Nearly 50 million Americans experience problematic ringing or persistent sound in the ears, known as tinnitus. One in five people reports that this bothersome noise significantly impacts quality of life. Tinnitus can be intermittent or persistent, low frequency or high pitched whine, and nearly every frequency in between.
Long-term tinnitus is classified as a bothersome sound that has lasted over six months. As you seek diagnosis, seek an evaluation from an ear ringing doctor known as an ENT, or ear, nose, and throat specialist. Getting an accurate picture of what is happening internally will allow both you and your doctor to make informed decisions about care and treatment.
Symptoms of Tinnitus
It’s important to note that tinnitus is not classified as a disease, but as a symptom of what is happening inside the ear and brain as you perceive certain sounds and frequencies. You might experience the following symptoms associated with tinnitus:
- Intermittent roaring sounds in the ears
- Pulsing or beating noises
- Mild to moderate hearing loss
- Constant low or high-pitched ringing sounds in the ears
If you have any of the following problems associated with your hearing, seek the professional opinion of an ENT doctor for tinnitus.
Causes of Tinnitus
Primary tinnitus is a side effect of hearing loss, and little can be done to correct this condition other than to provide hearing amplification that will drown out background noise. Secondary tinnitus, however, is associated with specific underlying conditions, and it may be treatable. Your ENT tinnitus specialist will be able to help you determine which type of tinnitus you have, and what options are available to you.
Excessive ear wax pressing up against the ear drum can cause excess pressure, changing how the membrane vibrates when hearing a sound. This is a common cause of tinnitus.
Middle ear complications and infections can also cause tinnitus. Although uncommon, otosclerosis (hardening of the tiny bones inside the ears) can also cause this condition. Tiny sensory hairs present in the inner ear can sustain damage due to excessive noise, age, and even certain medications. All of these experiences can contribute to preliminary hearing loss and tinnitus.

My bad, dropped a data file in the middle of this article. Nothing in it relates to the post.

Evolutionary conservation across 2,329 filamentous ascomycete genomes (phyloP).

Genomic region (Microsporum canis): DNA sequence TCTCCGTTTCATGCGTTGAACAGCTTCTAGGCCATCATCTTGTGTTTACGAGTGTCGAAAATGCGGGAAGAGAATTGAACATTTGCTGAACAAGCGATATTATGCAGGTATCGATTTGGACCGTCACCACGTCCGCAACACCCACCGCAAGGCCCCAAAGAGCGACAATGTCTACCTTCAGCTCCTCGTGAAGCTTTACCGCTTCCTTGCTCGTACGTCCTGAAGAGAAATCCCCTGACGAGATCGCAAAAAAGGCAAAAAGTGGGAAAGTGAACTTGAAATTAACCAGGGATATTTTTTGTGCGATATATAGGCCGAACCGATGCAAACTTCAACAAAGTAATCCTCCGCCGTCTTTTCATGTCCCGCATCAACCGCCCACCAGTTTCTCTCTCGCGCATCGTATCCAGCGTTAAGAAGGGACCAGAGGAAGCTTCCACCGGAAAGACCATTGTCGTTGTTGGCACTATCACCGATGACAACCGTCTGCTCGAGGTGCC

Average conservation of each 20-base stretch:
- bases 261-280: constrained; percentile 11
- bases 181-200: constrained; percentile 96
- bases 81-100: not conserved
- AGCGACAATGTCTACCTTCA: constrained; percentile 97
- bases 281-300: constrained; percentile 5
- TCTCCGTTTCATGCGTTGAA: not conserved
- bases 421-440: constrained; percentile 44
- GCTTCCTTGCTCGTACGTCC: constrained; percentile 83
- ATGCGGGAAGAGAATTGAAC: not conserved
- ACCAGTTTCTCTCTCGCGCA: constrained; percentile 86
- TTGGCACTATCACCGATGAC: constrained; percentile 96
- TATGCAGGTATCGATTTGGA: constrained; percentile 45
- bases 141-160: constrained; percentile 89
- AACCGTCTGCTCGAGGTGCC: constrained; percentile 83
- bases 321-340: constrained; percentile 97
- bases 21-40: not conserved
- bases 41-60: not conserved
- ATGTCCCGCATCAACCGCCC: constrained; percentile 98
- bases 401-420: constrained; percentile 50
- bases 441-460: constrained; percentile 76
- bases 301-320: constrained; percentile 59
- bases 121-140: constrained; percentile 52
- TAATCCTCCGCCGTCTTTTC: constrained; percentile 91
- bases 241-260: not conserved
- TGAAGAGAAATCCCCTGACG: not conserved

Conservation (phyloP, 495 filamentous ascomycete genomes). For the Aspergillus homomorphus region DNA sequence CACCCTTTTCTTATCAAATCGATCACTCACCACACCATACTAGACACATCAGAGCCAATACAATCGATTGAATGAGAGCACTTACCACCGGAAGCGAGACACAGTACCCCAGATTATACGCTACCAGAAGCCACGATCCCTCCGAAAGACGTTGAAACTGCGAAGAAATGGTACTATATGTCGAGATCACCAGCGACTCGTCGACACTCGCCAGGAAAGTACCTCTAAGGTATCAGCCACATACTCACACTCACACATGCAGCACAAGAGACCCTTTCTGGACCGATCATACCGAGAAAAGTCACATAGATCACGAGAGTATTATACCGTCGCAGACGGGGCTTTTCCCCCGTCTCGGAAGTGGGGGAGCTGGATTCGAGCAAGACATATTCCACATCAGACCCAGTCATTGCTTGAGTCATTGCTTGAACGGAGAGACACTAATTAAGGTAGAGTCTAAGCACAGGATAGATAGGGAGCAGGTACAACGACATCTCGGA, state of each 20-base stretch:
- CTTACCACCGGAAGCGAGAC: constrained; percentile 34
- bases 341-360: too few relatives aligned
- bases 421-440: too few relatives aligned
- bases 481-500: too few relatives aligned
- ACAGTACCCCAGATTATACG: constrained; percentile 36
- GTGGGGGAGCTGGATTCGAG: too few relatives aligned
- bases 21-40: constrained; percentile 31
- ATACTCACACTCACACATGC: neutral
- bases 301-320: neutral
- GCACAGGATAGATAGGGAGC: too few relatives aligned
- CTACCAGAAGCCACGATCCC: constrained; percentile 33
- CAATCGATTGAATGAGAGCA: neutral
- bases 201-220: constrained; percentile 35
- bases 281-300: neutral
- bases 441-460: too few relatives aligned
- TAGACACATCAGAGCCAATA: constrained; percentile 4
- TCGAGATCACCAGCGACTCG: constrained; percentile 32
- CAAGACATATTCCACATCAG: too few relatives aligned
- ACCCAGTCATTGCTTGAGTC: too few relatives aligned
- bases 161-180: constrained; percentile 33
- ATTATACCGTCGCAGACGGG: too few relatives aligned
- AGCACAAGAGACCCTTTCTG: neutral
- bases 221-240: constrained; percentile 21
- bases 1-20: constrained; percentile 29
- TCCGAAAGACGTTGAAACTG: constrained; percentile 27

Head trauma can change the way that the brain perceives and processes sound, causing the signals picked up by the ear to be ill-received. If you notice that your tinnitus has appeared suddenly as a result of head or neck trauma, see an ear ringing doctor as soon as possible for evaluation and diagnosis.
Although there is no hard and fast cure for tinnitus, several options exist that can help you cope with your hearing loss. If your doctor determines that your tinnitus has a specific cause, he may be able o offer specific protocols and treatments that reduce or even eliminate the noise. Some of these treatments include:
- Ear wax removal
- Treating ear infections
- Removing excess fluid from the ear canal
- Treating arthritis in the neck and shoulders
- Treating TMJ and associated symptoms
Other patients have experienced great relief through the use of hearing aids designed to include noise-reduction technology. Long-term effects on life experience can be improved through cognitive behavioral therapy, counseling, and even meditation.
Seeing an ENT doctor for tinnitus diagnosis and treatment is the first step in being able to improve your quality of life and improve your hearing. At Southeastern Ear, Nose, Throat, and Sinus Center, we have a number of options for diagnosis and treatment that can significantly improve your hearing. We’ll work with you to determine the best treatment for you based on your life experience, present condition, and vision for your future health; our innovative tinnitus treatment protocols will provide you the relief you’ve been looking for. Contact us today for more information, and look forward to better health!
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